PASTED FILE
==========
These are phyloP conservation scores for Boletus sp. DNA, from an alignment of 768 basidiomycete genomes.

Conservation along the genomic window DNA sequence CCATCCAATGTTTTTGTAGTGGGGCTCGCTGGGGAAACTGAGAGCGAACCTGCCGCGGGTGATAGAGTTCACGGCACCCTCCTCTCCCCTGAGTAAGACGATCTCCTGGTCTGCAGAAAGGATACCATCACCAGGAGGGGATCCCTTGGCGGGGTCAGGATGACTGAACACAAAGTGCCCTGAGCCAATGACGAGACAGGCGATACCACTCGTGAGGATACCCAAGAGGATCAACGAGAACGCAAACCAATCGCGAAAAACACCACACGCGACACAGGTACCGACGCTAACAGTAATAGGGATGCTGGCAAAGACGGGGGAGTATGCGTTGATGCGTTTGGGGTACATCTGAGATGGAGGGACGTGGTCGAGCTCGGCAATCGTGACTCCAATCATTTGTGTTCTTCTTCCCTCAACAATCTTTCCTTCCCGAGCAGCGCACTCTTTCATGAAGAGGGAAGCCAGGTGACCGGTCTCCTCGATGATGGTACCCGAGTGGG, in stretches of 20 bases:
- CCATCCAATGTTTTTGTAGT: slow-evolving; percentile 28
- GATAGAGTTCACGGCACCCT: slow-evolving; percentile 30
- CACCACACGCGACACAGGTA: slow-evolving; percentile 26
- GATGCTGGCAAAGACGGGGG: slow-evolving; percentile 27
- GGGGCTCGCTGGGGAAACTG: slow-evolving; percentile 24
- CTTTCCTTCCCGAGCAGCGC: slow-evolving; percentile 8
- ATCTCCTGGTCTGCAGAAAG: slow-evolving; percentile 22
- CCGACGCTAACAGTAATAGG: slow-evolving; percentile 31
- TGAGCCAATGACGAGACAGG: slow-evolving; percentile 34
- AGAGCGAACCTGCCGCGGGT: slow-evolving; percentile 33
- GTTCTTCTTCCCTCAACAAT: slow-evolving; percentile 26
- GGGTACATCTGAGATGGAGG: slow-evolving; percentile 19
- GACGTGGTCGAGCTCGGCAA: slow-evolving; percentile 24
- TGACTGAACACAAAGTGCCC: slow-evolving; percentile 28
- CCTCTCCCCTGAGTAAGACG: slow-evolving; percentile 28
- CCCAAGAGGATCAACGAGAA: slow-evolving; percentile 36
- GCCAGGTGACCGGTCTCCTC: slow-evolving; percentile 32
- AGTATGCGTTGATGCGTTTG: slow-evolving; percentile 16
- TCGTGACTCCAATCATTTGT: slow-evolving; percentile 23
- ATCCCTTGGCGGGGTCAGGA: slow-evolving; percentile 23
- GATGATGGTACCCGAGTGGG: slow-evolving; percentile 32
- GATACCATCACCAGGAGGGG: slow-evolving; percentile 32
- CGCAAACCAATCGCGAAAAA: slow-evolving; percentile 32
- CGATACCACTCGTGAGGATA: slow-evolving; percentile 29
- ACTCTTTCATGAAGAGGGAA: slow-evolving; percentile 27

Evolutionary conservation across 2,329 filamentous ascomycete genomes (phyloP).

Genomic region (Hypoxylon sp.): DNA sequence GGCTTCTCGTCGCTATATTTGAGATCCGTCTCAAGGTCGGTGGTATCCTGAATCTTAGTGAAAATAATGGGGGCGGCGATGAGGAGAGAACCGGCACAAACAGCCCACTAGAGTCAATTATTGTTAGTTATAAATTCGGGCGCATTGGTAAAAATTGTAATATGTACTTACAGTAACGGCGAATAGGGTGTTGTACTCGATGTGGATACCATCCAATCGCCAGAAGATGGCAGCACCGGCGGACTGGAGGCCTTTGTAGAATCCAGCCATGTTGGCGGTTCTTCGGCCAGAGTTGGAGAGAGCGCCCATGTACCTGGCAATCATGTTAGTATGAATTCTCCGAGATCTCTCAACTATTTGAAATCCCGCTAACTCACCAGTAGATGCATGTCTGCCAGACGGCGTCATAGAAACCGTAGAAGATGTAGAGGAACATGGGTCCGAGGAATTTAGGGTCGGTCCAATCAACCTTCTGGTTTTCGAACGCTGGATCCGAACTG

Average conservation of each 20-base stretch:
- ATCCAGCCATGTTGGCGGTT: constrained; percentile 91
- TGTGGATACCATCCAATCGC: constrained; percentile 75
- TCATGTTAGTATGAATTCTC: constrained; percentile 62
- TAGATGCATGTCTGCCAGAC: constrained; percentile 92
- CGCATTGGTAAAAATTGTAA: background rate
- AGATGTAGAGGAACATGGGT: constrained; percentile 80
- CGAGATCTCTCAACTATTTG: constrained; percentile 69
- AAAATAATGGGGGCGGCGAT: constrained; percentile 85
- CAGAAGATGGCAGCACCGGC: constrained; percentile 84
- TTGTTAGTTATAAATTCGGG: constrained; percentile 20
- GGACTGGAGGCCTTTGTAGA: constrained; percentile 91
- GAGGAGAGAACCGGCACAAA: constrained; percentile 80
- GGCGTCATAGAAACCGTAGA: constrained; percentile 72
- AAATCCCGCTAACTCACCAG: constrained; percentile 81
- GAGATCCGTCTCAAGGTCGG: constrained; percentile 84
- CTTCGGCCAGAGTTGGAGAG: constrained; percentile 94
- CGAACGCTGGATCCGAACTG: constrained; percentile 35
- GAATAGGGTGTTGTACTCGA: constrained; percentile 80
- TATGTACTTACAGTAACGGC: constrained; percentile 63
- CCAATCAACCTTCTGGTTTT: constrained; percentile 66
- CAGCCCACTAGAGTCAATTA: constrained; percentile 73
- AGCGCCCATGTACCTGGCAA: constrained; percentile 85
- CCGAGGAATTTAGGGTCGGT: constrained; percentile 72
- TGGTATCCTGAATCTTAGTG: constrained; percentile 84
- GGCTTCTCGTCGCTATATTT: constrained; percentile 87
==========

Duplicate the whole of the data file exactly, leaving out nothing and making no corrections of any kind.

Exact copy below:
These are phyloP conservation scores for Boletus sp. DNA, from an alignment of 768 basidiomycete genomes.

Conservation along the genomic window DNA sequence CCATCCAATGTTTTTGTAGTGGGGCTCGCTGGGGAAACTGAGAGCGAACCTGCCGCGGGTGATAGAGTTCACGGCACCCTCCTCTCCCCTGAGTAAGACGATCTCCTGGTCTGCAGAAAGGATACCATCACCAGGAGGGGATCCCTTGGCGGGGTCAGGATGACTGAACACAAAGTGCCCTGAGCCAATGACGAGACAGGCGATACCACTCGTGAGGATACCCAAGAGGATCAACGAGAACGCAAACCAATCGCGAAAAACACCACACGCGACACAGGTACCGACGCTAACAGTAATAGGGATGCTGGCAAAGACGGGGGAGTATGCGTTGATGCGTTTGGGGTACATCTGAGATGGAGGGACGTGGTCGAGCTCGGCAATCGTGACTCCAATCATTTGTGTTCTTCTTCCCTCAACAATCTTTCCTTCCCGAGCAGCGCACTCTTTCATGAAGAGGGAAGCCAGGTGACCGGTCTCCTCGATGATGGTACCCGAGTGGG, in stretches of 20 bases:
- CCATCCAATGTTTTTGTAGT: slow-evolving; percentile 28
- GATAGAGTTCACGGCACCCT: slow-evolving; percentile 30
- CACCACACGCGACACAGGTA: slow-evolving; percentile 26
- GATGCTGGCAAAGACGGGGG: slow-evolving; percentile 27
- GGGGCTCGCTGGGGAAACTG: slow-evolving; percentile 24
- CTTTCCTTCCCGAGCAGCGC: slow-evolving; percentile 8
- ATCTCCTGGTCTGCAGAAAG: slow-evolving; percentile 22
- CCGACGCTAACAGTAATAGG: slow-evolving; percentile 31
- TGAGCCAATGACGAGACAGG: slow-evolving; percentile 34
- AGAGCGAACCTGCCGCGGGT: slow-evolving; percentile 33
- GTTCTTCTTCCCTCAACAAT: slow-evolving; percentile 26
- GGGTACATCTGAGATGGAGG: slow-evolving; percentile 19
- GACGTGGTCGAGCTCGGCAA: slow-evolving; percentile 24
- TGACTGAACACAAAGTGCCC: slow-evolving; percentile 28
- CCTCTCCCCTGAGTAAGACG: slow-evolving; percentile 28
- CCCAAGAGGATCAACGAGAA: slow-evolving; percentile 36
- GCCAGGTGACCGGTCTCCTC: slow-evolving; percentile 32
- AGTATGCGTTGATGCGTTTG: slow-evolving; percentile 16
- TCGTGACTCCAATCATTTGT: slow-evolving; percentile 23
- ATCCCTTGGCGGGGTCAGGA: slow-evolving; percentile 23
- GATGATGGTACCCGAGTGGG: slow-evolving; percentile 32
- GATACCATCACCAGGAGGGG: slow-evolving; percentile 32
- CGCAAACCAATCGCGAAAAA: slow-evolving; percentile 32
- CGATACCACTCGTGAGGATA: slow-evolving; percentile 29
- ACTCTTTCATGAAGAGGGAA: slow-evolving; percentile 27

Evolutionary conservation across 2,329 filamentous ascomycete genomes (phyloP).

Genomic region (Hypoxylon sp.): DNA sequence GGCTTCTCGTCGCTATATTTGAGATCCGTCTCAAGGTCGGTGGTATCCTGAATCTTAGTGAAAATAATGGGGGCGGCGATGAGGAGAGAACCGGCACAAACAGCCCACTAGAGTCAATTATTGTTAGTTATAAATTCGGGCGCATTGGTAAAAATTGTAATATGTACTTACAGTAACGGCGAATAGGGTGTTGTACTCGATGTGGATACCATCCAATCGCCAGAAGATGGCAGCACCGGCGGACTGGAGGCCTTTGTAGAATCCAGCCATGTTGGCGGTTCTTCGGCCAGAGTTGGAGAGAGCGCCCATGTACCTGGCAATCATGTTAGTATGAATTCTCCGAGATCTCTCAACTATTTGAAATCCCGCTAACTCACCAGTAGATGCATGTCTGCCAGACGGCGTCATAGAAACCGTAGAAGATGTAGAGGAACATGGGTCCGAGGAATTTAGGGTCGGTCCAATCAACCTTCTGGTTTTCGAACGCTGGATCCGAACTG

Average conservation of each 20-base stretch:
- ATCCAGCCATGTTGGCGGTT: constrained; percentile 91
- TGTGGATACCATCCAATCGC: constrained; percentile 75
- TCATGTTAGTATGAATTCTC: constrained; percentile 62
- TAGATGCATGTCTGCCAGAC: constrained; percentile 92
- CGCATTGGTAAAAATTGTAA: background rate
- AGATGTAGAGGAACATGGGT: constrained; percentile 80
- CGAGATCTCTCAACTATTTG: constrained; percentile 69
- AAAATAATGGGGGCGGCGAT: constrained; percentile 85
- CAGAAGATGGCAGCACCGGC: constrained; percentile 84
- TTGTTAGTTATAAATTCGGG: constrained; percentile 20
- GGACTGGAGGCCTTTGTAGA: constrained; percentile 91
- GAGGAGAGAACCGGCACAAA: constrained; percentile 80
- GGCGTCATAGAAACCGTAGA: constrained; percentile 72
- AAATCCCGCTAACTCACCAG: constrained; percentile 81
- GAGATCCGTCTCAAGGTCGG: constrained; percentile 84
- CTTCGGCCAGAGTTGGAGAG: constrained; percentile 94
- CGAACGCTGGATCCGAACTG: constrained; percentile 35
- GAATAGGGTGTTGTACTCGA: constrained; percentile 80
- TATGTACTTACAGTAACGGC: constrained; percentile 63
- CCAATCAACCTTCTGGTTTT: constrained; percentile 66
- CAGCCCACTAGAGTCAATTA: constrained; percentile 73
- AGCGCCCATGTACCTGGCAA: constrained; percentile 85
- CCGAGGAATTTAGGGTCGGT: constrained; percentile 72
- TGGTATCCTGAATCTTAGTG: constrained; percentile 84
- GGCTTCTCGTCGCTATATTT: constrained; percentile 87